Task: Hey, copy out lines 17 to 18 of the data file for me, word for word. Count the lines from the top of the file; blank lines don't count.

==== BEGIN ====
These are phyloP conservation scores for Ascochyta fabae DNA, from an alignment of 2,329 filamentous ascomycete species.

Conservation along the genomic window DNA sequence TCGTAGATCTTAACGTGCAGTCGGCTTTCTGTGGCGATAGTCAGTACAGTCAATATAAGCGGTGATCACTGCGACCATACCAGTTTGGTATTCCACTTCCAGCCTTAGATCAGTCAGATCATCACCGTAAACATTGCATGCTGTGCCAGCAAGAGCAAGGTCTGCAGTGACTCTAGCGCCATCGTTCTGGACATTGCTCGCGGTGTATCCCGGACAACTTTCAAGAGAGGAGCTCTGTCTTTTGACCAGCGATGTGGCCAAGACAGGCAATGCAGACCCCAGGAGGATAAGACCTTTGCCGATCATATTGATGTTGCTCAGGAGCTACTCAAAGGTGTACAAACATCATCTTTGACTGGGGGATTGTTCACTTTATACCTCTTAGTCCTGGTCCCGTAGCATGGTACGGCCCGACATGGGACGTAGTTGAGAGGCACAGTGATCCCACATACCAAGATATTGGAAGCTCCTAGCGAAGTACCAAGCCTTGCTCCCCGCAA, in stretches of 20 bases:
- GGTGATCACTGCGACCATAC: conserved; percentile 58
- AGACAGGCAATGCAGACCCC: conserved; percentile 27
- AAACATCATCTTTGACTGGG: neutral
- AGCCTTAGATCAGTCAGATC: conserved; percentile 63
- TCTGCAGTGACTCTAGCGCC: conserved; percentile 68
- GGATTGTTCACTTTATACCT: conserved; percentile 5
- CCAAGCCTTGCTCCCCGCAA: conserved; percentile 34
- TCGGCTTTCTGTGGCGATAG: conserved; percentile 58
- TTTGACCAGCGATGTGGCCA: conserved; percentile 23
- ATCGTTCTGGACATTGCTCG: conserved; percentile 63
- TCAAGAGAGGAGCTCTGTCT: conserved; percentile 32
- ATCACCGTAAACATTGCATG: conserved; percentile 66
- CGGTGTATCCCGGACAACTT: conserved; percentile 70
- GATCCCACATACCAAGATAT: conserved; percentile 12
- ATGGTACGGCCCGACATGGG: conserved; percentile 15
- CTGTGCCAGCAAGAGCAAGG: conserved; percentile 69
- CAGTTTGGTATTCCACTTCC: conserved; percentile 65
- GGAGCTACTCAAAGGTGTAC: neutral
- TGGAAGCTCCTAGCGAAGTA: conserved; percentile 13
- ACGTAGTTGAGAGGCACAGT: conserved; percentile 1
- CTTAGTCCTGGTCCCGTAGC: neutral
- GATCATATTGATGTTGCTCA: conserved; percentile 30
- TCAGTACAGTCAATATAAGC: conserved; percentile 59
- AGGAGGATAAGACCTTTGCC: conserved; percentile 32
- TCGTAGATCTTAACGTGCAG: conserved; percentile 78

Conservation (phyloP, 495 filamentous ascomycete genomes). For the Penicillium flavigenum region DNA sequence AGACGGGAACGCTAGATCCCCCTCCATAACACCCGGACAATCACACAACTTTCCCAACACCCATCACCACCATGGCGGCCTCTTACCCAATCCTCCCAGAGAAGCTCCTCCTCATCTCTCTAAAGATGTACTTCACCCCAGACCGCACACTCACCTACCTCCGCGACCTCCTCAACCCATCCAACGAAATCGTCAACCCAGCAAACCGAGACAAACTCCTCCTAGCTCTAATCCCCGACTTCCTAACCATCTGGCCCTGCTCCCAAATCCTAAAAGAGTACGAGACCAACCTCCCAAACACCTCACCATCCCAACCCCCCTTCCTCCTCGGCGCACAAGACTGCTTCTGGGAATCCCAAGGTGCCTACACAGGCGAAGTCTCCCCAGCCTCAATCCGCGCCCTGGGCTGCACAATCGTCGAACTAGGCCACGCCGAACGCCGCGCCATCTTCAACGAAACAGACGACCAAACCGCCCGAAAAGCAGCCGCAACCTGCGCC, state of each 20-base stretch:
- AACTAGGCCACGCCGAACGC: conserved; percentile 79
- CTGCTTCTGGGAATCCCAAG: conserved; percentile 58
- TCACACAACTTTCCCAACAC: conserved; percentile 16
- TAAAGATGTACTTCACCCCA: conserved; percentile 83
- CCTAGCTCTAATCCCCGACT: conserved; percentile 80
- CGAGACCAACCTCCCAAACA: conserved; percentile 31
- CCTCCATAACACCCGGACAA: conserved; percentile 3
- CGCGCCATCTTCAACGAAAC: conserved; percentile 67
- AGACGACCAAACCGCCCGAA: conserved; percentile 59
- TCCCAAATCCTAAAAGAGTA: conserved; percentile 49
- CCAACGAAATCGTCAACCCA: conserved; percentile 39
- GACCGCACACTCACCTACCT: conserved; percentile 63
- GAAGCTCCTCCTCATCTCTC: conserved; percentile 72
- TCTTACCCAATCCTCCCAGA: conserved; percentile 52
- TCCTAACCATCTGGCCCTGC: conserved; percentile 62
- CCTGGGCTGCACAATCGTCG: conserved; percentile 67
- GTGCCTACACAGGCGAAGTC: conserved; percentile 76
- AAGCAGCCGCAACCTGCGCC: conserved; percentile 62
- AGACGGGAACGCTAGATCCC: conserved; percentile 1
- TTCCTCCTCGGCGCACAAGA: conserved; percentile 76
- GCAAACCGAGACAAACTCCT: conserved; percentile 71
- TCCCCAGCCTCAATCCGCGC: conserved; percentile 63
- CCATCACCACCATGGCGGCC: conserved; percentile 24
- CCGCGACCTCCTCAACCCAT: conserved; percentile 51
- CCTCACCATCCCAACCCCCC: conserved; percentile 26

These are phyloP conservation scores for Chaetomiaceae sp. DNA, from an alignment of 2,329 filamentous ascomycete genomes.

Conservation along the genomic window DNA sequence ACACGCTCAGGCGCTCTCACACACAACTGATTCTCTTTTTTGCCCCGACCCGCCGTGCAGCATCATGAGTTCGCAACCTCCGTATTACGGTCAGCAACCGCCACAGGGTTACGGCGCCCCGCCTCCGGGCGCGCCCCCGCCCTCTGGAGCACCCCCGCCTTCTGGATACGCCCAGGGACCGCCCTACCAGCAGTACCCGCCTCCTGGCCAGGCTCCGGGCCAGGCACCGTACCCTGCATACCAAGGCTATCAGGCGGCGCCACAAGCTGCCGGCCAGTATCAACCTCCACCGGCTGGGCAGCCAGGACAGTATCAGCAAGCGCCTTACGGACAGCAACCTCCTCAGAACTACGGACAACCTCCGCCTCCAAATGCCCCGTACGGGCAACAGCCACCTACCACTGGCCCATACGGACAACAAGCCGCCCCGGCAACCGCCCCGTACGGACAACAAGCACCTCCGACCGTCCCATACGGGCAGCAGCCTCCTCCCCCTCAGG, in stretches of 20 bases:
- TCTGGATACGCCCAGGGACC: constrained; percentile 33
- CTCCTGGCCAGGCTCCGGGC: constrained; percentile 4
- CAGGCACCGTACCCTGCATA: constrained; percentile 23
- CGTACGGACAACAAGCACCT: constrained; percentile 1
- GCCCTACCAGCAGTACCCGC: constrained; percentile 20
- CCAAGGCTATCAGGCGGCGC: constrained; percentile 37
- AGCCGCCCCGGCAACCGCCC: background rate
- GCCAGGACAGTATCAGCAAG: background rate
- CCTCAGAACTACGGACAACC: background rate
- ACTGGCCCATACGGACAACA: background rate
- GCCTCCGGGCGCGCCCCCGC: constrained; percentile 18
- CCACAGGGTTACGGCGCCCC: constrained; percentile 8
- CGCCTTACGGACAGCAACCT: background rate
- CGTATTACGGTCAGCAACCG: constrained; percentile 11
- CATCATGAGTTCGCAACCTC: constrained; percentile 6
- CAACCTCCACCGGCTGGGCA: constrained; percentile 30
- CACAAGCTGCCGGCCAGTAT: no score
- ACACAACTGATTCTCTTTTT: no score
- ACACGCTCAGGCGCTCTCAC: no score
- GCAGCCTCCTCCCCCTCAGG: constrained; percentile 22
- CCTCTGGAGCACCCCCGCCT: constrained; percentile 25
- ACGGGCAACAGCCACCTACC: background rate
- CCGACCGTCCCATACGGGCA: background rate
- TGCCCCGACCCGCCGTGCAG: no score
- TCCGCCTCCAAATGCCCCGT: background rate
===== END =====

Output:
- ATGGTACGGCCCGACATGGG: conserved; percentile 15
- CTGTGCCAGCAAGAGCAAGG: conserved; percentile 69